WASHINGTON – Federal Medicare and Medicaid payments for Mylan Pharmaceutical’s EpiPen epinephrine injector rose from roughly $86 million in 2011 to about $487 million in 2015, the Centers for Medicare and Medicaid Services (CMS) told U.S. Sen. Amy Klobuchar Wednesday.
The five-year, 463 percent spending increase by the federally run health insurance programs will likely add to the uproar over Mylan’s pricing policies that have already sparked charges of price gouging and congressional hearings.
Klobuchar had asked the Department of Health and Human Services, of which CMS is a subdivision, to account for EpiPen spending. She also sought information on what CMS said was the misclassification of EpiPen as a generic rather than a brand-name product. The generic designation has enriched Mylan by allowing it to substantially reduce Medicaid rebates it paid back to the government.
“It’s an incredible amount of money,” Klobuchar said of the overall $1.3 billion the government spent on EpiPens in the five-year period. “The missing piece is knowing how much misclassification might have cost taxpayers.”
Minnesota officials have estimated that in 2016 Mylan paid the state $4 million less in rebates than it would have if EpiPen had been considered brand name.
The classification process described in a letter from CMS acting administrator Andrew Slavitt to Klobuchar sounded like “a giveaway to pharmaceutical companies,” the Democratic senator said. “It calls for changes in how the government reacts when companies misclassify drugs.”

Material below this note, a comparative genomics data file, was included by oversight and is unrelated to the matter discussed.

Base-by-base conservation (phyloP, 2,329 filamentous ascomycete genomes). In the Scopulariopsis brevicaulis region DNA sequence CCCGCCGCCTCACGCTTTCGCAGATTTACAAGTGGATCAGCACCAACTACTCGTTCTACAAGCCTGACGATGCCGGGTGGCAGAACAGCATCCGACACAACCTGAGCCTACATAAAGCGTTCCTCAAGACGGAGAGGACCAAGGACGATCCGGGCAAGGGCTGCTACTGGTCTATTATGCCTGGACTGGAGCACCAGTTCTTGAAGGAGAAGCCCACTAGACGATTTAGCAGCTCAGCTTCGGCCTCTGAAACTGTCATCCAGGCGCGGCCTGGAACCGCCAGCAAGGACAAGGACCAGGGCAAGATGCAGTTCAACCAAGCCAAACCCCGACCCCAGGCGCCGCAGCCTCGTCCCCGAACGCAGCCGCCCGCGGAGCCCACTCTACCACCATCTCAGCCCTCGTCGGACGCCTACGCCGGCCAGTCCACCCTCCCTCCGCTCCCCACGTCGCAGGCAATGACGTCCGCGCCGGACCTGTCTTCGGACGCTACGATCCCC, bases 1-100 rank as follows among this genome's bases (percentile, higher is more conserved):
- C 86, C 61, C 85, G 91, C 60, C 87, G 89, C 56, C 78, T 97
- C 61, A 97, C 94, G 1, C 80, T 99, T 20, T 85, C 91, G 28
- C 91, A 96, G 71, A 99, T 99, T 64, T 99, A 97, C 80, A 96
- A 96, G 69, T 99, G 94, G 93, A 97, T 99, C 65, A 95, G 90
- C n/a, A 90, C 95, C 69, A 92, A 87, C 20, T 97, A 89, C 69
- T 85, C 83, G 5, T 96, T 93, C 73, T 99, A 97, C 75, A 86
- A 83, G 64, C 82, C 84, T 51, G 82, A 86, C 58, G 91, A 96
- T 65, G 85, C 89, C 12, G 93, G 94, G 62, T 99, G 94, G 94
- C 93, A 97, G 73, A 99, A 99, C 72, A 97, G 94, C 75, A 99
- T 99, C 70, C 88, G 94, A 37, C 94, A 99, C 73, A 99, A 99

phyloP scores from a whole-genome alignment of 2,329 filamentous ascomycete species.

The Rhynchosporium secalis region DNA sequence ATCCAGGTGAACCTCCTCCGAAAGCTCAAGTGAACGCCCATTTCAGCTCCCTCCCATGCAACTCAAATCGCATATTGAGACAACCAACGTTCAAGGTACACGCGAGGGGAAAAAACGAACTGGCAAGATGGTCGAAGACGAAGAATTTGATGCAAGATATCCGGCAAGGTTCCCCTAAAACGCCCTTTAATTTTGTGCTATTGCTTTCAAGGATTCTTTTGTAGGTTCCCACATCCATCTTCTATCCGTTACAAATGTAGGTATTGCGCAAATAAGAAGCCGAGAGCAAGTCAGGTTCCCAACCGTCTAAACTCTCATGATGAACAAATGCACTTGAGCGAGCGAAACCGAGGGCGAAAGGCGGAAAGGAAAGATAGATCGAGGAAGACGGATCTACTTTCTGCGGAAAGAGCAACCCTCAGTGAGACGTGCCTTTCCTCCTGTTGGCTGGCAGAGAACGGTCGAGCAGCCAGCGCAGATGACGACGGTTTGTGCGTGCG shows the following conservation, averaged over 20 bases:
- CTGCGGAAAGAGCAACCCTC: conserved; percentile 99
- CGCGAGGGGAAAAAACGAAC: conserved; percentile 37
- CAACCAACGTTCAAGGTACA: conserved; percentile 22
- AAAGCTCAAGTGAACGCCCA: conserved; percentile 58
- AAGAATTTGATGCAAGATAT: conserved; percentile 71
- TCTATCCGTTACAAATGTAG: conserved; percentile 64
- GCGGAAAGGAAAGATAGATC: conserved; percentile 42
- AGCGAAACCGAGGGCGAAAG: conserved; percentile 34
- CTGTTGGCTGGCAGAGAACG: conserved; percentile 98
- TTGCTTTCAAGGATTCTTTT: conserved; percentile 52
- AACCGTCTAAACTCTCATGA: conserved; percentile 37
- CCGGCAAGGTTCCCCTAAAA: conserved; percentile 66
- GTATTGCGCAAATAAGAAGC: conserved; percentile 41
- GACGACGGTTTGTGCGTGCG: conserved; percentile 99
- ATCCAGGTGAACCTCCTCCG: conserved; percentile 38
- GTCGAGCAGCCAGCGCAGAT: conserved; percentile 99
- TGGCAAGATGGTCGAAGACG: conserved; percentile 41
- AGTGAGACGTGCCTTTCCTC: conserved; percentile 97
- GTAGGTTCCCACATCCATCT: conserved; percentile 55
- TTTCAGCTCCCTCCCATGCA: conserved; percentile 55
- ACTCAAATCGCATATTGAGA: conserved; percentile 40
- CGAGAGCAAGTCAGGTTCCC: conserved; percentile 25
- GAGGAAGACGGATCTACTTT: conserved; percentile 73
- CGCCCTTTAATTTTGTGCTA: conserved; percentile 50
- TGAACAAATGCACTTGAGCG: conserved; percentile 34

Mylan has said it complied with all the rules to classify EpiPen as a “non-innovator multiple source drug” eligible for a rebate rate 10 percent lower than what it would pay for “innovator” status.
But Slavitt told Klobuchar that “EpiPen is approved under a New Drug Application (NDA) by the Food and Drug Administration (FDA), has patent protection, and has no FDA-approved therapeutic equivalents. These facts indicate EpiPen does not meet the definition of a multiple source drug, but, in fact, meets the definition of a single source drug or brand drug.”
Slavitt said CMS has told Mylan “on multiple occasions” that EpiPen is “incorrectly classified.”
“This incorrect classification has financial consequences for the amount that federal and state governments spend because it reduces the amount of quarterly rebates Mylan owes for EpiPen,” Slavitt wrote.
EpiPen had brand-name status before the fourth quarter of 1997, Slavitt said, then changed to generic status.
Klobuchar said she is considering legislation that would apply automatic penalties to misclassified drugs. She has pressed CMS for information on how many other brand-name drugs it considers misclassified and how much that is costing taxpayers. Collectively, said Klobuchar, “it could be billions.”
Slavitt, a former UnitedHealth Group executive in Minnesota, pointed to a new rule for Medicare-covered drugs that he said “make clear that covered outpatient drugs that have patent protection or statutory exclusivity” cannot be classified generic.
Still, Mylan has said it will continue to seek “non-innovator multiple source” generic status under the new rule.
As the debate continues, Klobuchar, Sen. Charles Grassley, R-Iowa, and Sen. Richard Blumenthal, D-Conn., have asked the Justice Department to investigate whether Mylan violated the federal False Claims Act.